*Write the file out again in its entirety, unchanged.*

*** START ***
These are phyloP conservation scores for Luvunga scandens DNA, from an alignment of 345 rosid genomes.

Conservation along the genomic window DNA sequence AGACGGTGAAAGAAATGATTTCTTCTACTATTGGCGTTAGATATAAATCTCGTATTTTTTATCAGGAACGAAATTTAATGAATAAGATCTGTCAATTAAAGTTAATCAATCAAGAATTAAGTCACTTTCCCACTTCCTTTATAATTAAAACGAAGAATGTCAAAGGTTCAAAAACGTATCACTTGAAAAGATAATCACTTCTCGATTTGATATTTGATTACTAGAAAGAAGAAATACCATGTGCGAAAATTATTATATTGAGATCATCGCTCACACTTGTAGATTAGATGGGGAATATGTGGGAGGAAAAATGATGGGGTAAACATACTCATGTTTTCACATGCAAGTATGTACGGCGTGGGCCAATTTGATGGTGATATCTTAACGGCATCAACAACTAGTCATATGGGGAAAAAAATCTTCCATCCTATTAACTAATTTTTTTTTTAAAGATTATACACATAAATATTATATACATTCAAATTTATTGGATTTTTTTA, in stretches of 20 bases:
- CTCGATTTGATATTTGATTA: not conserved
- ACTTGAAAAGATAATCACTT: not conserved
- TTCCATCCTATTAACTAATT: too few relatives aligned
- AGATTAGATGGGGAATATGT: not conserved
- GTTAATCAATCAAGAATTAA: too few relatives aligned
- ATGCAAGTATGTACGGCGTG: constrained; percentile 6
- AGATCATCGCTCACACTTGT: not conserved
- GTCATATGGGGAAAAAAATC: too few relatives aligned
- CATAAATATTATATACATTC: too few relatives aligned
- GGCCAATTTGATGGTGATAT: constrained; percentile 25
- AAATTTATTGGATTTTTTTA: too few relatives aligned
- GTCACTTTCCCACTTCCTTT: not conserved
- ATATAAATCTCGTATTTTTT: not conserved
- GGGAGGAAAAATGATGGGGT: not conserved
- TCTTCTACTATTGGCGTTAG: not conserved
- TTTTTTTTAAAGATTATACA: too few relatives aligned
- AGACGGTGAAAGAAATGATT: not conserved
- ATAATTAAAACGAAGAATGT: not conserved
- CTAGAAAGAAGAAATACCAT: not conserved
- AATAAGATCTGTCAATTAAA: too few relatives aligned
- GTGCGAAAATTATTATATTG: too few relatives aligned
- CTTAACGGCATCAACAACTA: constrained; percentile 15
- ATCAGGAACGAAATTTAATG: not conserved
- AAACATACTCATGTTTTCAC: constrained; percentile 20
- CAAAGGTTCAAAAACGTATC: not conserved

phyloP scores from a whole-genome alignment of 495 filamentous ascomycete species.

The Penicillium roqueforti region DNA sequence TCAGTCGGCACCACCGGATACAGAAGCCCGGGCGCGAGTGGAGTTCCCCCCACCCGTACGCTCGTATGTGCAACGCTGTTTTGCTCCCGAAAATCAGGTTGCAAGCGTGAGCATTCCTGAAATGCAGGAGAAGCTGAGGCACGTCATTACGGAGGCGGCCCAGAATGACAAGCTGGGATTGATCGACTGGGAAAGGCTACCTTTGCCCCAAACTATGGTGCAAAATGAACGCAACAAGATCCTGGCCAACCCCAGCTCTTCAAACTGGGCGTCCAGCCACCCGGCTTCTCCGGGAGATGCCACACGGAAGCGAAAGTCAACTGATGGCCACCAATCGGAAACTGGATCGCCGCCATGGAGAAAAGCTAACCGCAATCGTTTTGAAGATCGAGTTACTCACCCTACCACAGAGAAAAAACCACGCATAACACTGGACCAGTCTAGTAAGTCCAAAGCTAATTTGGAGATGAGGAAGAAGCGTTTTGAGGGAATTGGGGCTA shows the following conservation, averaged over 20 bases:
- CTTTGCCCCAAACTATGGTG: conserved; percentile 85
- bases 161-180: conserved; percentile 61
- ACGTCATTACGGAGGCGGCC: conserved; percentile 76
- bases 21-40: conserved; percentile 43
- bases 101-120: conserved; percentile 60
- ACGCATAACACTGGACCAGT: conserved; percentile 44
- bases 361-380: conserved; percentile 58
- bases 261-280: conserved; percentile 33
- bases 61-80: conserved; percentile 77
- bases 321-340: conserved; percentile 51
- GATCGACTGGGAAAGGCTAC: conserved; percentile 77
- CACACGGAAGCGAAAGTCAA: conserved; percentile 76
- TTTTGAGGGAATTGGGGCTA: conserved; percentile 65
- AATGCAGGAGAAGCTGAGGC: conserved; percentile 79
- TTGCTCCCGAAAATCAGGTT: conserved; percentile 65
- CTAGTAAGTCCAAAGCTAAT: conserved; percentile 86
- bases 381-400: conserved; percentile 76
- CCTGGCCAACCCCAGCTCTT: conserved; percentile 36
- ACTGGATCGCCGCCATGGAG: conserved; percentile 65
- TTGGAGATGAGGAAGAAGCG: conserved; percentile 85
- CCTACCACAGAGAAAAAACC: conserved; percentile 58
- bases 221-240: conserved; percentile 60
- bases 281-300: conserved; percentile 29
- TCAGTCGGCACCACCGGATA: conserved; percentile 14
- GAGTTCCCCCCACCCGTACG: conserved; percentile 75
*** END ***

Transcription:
These are phyloP conservation scores for Luvunga scandens DNA, from an alignment of 345 rosid genomes.

Conservation along the genomic window DNA sequence AGACGGTGAAAGAAATGATTTCTTCTACTATTGGCGTTAGATATAAATCTCGTATTTTTTATCAGGAACGAAATTTAATGAATAAGATCTGTCAATTAAAGTTAATCAATCAAGAATTAAGTCACTTTCCCACTTCCTTTATAATTAAAACGAAGAATGTCAAAGGTTCAAAAACGTATCACTTGAAAAGATAATCACTTCTCGATTTGATATTTGATTACTAGAAAGAAGAAATACCATGTGCGAAAATTATTATATTGAGATCATCGCTCACACTTGTAGATTAGATGGGGAATATGTGGGAGGAAAAATGATGGGGTAAACATACTCATGTTTTCACATGCAAGTATGTACGGCGTGGGCCAATTTGATGGTGATATCTTAACGGCATCAACAACTAGTCATATGGGGAAAAAAATCTTCCATCCTATTAACTAATTTTTTTTTTAAAGATTATACACATAAATATTATATACATTCAAATTTATTGGATTTTTTTA, in stretches of 20 bases:
- CTCGATTTGATATTTGATTA: not conserved
- ACTTGAAAAGATAATCACTT: not conserved
- TTCCATCCTATTAACTAATT: too few relatives aligned
- AGATTAGATGGGGAATATGT: not conserved
- GTTAATCAATCAAGAATTAA: too few relatives aligned
- ATGCAAGTATGTACGGCGTG: constrained; percentile 6
- AGATCATCGCTCACACTTGT: not conserved
- GTCATATGGGGAAAAAAATC: too few relatives aligned
- CATAAATATTATATACATTC: too few relatives aligned
- GGCCAATTTGATGGTGATAT: constrained; percentile 25
- AAATTTATTGGATTTTTTTA: too few relatives aligned
- GTCACTTTCCCACTTCCTTT: not conserved
- ATATAAATCTCGTATTTTTT: not conserved
- GGGAGGAAAAATGATGGGGT: not conserved
- TCTTCTACTATTGGCGTTAG: not conserved
- TTTTTTTTAAAGATTATACA: too few relatives aligned
- AGACGGTGAAAGAAATGATT: not conserved
- ATAATTAAAACGAAGAATGT: not conserved
- CTAGAAAGAAGAAATACCAT: not conserved
- AATAAGATCTGTCAATTAAA: too few relatives aligned
- GTGCGAAAATTATTATATTG: too few relatives aligned
- CTTAACGGCATCAACAACTA: constrained; percentile 15
- ATCAGGAACGAAATTTAATG: not conserved
- AAACATACTCATGTTTTCAC: constrained; percentile 20
- CAAAGGTTCAAAAACGTATC: not conserved

phyloP scores from a whole-genome alignment of 495 filamentous ascomycete species.

The Penicillium roqueforti region DNA sequence TCAGTCGGCACCACCGGATACAGAAGCCCGGGCGCGAGTGGAGTTCCCCCCACCCGTACGCTCGTATGTGCAACGCTGTTTTGCTCCCGAAAATCAGGTTGCAAGCGTGAGCATTCCTGAAATGCAGGAGAAGCTGAGGCACGTCATTACGGAGGCGGCCCAGAATGACAAGCTGGGATTGATCGACTGGGAAAGGCTACCTTTGCCCCAAACTATGGTGCAAAATGAACGCAACAAGATCCTGGCCAACCCCAGCTCTTCAAACTGGGCGTCCAGCCACCCGGCTTCTCCGGGAGATGCCACACGGAAGCGAAAGTCAACTGATGGCCACCAATCGGAAACTGGATCGCCGCCATGGAGAAAAGCTAACCGCAATCGTTTTGAAGATCGAGTTACTCACCCTACCACAGAGAAAAAACCACGCATAACACTGGACCAGTCTAGTAAGTCCAAAGCTAATTTGGAGATGAGGAAGAAGCGTTTTGAGGGAATTGGGGCTA shows the following conservation, averaged over 20 bases:
- CTTTGCCCCAAACTATGGTG: conserved; percentile 85
- bases 161-180: conserved; percentile 61
- ACGTCATTACGGAGGCGGCC: conserved; percentile 76
- bases 21-40: conserved; percentile 43
- bases 101-120: conserved; percentile 60
- ACGCATAACACTGGACCAGT: conserved; percentile 44
- bases 361-380: conserved; percentile 58
- bases 261-280: conserved; percentile 33
- bases 61-80: conserved; percentile 77
- bases 321-340: conserved; percentile 51
- GATCGACTGGGAAAGGCTAC: conserved; percentile 77
- CACACGGAAGCGAAAGTCAA: conserved; percentile 76
- TTTTGAGGGAATTGGGGCTA: conserved; percentile 65
- AATGCAGGAGAAGCTGAGGC: conserved; percentile 79
- TTGCTCCCGAAAATCAGGTT: conserved; percentile 65
- CTAGTAAGTCCAAAGCTAAT: conserved; percentile 86
- bases 381-400: conserved; percentile 76
- CCTGGCCAACCCCAGCTCTT: conserved; percentile 36
- ACTGGATCGCCGCCATGGAG: conserved; percentile 65
- TTGGAGATGAGGAAGAAGCG: conserved; percentile 85
- CCTACCACAGAGAAAAAACC: conserved; percentile 58
- bases 221-240: conserved; percentile 60
- bases 281-300: conserved; percentile 29
- TCAGTCGGCACCACCGGATA: conserved; percentile 14
- GAGTTCCCCCCACCCGTACG: conserved; percentile 75